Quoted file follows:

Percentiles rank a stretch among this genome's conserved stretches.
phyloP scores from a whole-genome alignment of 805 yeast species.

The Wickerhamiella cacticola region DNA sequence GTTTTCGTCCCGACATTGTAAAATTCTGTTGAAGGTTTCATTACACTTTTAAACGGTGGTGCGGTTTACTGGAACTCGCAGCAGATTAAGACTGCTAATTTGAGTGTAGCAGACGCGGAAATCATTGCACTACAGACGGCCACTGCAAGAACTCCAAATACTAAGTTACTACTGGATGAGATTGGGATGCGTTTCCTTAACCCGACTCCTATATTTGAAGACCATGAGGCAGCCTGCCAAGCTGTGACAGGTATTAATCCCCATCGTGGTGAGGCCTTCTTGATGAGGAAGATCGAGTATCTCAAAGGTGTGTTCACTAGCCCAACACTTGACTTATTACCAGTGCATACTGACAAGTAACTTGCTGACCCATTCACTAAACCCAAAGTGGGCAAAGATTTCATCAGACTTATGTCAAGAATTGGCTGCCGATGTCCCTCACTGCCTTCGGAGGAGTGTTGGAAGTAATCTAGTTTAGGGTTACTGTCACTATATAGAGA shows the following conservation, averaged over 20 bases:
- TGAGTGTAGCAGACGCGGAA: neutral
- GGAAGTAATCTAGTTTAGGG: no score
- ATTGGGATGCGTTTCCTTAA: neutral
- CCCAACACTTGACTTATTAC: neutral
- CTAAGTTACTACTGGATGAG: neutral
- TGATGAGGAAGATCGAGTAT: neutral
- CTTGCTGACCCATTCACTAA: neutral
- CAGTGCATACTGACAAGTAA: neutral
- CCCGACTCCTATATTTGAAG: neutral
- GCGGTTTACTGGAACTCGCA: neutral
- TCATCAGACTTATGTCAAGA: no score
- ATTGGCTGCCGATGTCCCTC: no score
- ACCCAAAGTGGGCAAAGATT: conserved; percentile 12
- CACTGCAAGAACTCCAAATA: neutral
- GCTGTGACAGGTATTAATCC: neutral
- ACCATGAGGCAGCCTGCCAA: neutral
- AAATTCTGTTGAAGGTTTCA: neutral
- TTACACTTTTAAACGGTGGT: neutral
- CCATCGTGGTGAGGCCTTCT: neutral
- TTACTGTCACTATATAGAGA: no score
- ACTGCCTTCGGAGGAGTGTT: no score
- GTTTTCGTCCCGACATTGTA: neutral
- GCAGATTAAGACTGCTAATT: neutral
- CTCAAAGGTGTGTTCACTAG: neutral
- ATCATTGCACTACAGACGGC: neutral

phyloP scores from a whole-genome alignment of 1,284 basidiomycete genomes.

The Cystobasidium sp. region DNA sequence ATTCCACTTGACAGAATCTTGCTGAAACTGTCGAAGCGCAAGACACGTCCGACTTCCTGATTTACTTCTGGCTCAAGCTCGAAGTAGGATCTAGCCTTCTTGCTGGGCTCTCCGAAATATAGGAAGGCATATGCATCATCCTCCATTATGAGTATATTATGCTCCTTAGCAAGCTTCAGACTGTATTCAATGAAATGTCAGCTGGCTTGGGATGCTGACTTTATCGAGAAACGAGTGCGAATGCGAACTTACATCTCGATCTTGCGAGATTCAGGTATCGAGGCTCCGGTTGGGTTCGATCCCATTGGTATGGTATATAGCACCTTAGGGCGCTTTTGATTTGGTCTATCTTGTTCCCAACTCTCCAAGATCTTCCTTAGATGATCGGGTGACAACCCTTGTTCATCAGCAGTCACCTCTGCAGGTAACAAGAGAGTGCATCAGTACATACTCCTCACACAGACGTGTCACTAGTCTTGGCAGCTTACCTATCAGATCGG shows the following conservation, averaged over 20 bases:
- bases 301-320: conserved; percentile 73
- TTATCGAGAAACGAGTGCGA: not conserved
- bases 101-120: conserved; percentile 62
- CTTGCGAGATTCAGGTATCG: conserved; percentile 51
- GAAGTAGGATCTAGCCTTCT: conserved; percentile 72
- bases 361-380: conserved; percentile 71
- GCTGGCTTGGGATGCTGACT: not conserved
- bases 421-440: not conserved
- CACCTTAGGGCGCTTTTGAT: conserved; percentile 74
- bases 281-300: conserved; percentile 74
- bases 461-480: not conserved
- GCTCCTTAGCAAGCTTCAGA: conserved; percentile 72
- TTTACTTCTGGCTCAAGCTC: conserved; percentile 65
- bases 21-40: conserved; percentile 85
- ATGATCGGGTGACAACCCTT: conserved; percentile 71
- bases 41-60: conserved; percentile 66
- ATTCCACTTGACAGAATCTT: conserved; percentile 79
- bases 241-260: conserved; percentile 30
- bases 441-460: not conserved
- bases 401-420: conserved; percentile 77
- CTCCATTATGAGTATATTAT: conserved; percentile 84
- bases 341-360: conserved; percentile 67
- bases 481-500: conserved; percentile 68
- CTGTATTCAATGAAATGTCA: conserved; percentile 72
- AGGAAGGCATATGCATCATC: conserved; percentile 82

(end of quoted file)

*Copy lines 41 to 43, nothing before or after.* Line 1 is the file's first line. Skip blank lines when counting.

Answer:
- bases 461-480: not conserved
- GCTCCTTAGCAAGCTTCAGA: conserved; percentile 72
- TTTACTTCTGGCTCAAGCTC: conserved; percentile 65